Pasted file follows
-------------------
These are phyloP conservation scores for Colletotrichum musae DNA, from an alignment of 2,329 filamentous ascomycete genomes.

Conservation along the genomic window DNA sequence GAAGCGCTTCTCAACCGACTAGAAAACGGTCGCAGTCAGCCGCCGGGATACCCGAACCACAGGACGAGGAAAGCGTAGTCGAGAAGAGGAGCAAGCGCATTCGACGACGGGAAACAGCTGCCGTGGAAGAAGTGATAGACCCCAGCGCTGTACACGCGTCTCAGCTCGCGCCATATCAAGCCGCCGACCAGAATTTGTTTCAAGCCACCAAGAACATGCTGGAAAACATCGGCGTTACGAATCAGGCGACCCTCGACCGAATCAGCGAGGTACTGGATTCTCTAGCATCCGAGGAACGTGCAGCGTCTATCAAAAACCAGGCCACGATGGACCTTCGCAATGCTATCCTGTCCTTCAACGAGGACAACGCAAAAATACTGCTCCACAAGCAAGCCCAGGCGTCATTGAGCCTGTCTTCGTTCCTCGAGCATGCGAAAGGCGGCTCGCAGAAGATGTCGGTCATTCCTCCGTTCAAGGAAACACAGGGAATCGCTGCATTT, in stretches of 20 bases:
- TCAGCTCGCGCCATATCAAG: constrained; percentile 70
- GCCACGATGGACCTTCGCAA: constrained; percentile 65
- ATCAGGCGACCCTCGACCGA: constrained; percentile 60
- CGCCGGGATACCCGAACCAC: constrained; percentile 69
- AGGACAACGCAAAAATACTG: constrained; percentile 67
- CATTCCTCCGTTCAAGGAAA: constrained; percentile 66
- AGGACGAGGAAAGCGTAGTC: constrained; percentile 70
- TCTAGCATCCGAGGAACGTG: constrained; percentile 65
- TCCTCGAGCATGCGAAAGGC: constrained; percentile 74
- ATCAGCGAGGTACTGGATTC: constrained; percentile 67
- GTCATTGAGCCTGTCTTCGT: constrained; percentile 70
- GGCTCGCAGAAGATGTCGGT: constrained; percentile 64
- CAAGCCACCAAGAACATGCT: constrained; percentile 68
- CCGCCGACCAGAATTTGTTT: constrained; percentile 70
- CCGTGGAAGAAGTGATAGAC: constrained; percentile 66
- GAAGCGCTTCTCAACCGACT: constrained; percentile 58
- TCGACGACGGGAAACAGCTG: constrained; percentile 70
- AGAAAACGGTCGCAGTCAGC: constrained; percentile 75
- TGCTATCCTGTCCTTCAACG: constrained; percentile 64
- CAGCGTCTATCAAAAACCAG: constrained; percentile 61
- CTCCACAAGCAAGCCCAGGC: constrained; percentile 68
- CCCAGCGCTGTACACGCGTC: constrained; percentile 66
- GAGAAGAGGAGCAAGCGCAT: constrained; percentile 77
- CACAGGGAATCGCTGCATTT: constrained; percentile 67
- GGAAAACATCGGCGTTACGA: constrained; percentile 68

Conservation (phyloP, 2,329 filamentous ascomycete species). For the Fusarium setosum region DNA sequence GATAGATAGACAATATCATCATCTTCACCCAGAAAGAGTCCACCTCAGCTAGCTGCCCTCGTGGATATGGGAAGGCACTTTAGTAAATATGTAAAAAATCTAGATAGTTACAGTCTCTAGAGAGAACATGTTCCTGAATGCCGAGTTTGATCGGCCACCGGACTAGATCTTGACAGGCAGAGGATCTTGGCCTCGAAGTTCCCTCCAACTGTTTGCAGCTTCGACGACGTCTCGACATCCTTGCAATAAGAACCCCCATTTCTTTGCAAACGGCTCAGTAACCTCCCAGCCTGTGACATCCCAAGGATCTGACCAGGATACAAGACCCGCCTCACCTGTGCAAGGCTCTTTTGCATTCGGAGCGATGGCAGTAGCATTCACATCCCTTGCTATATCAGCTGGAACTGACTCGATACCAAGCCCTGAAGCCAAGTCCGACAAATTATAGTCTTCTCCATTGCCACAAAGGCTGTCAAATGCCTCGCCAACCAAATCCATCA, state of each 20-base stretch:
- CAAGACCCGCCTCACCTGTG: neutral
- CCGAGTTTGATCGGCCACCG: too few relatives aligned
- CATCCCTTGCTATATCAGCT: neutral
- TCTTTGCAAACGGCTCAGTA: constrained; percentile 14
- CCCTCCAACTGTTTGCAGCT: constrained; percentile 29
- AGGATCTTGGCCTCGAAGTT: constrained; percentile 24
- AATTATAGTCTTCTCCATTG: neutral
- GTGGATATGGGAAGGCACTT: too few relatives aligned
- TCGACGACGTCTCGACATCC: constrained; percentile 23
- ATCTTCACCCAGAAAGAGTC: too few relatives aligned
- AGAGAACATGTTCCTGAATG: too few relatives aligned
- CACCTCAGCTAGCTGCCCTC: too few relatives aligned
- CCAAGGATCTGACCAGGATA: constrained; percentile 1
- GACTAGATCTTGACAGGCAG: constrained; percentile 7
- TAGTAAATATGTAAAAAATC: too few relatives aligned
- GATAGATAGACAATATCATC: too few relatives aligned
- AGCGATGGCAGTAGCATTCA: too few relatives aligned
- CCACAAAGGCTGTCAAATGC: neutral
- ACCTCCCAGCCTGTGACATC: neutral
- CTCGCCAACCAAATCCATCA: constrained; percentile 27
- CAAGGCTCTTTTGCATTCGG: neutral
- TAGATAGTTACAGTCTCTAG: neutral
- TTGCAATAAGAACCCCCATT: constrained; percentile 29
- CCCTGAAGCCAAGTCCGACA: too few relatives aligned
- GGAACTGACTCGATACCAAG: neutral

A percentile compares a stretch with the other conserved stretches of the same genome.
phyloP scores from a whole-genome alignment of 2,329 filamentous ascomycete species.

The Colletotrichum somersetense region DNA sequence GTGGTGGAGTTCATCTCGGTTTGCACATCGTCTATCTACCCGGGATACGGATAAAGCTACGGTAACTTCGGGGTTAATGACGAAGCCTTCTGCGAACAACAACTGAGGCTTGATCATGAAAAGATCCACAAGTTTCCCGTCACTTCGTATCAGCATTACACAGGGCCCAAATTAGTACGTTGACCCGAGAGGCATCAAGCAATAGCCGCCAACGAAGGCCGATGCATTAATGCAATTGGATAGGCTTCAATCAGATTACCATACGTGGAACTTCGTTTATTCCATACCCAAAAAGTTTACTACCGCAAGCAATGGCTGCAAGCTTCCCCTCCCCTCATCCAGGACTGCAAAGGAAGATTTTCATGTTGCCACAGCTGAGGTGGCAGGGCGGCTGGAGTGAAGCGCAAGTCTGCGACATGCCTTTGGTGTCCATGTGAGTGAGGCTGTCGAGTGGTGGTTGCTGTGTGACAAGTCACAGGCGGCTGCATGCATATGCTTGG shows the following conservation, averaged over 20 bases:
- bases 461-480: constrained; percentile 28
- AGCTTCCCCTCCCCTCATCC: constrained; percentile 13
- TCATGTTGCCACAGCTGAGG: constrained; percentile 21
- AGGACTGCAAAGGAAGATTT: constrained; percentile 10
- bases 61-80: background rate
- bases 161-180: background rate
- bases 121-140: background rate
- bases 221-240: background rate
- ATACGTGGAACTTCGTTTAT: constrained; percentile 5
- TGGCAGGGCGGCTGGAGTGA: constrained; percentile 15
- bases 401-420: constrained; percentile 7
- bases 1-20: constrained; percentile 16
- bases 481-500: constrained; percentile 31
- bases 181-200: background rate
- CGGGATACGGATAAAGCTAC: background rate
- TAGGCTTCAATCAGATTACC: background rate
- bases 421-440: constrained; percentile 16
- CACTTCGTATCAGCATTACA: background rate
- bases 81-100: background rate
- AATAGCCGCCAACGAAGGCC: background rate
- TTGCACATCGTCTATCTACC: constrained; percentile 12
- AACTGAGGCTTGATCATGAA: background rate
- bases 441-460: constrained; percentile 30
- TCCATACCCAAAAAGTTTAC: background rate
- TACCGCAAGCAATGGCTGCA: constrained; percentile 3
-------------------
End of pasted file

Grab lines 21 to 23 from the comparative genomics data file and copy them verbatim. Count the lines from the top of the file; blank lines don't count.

- TGCTATCCTGTCCTTCAACG: constrained; percentile 64
- CAGCGTCTATCAAAAACCAG: constrained; percentile 61
- CTCCACAAGCAAGCCCAGGC: constrained; percentile 68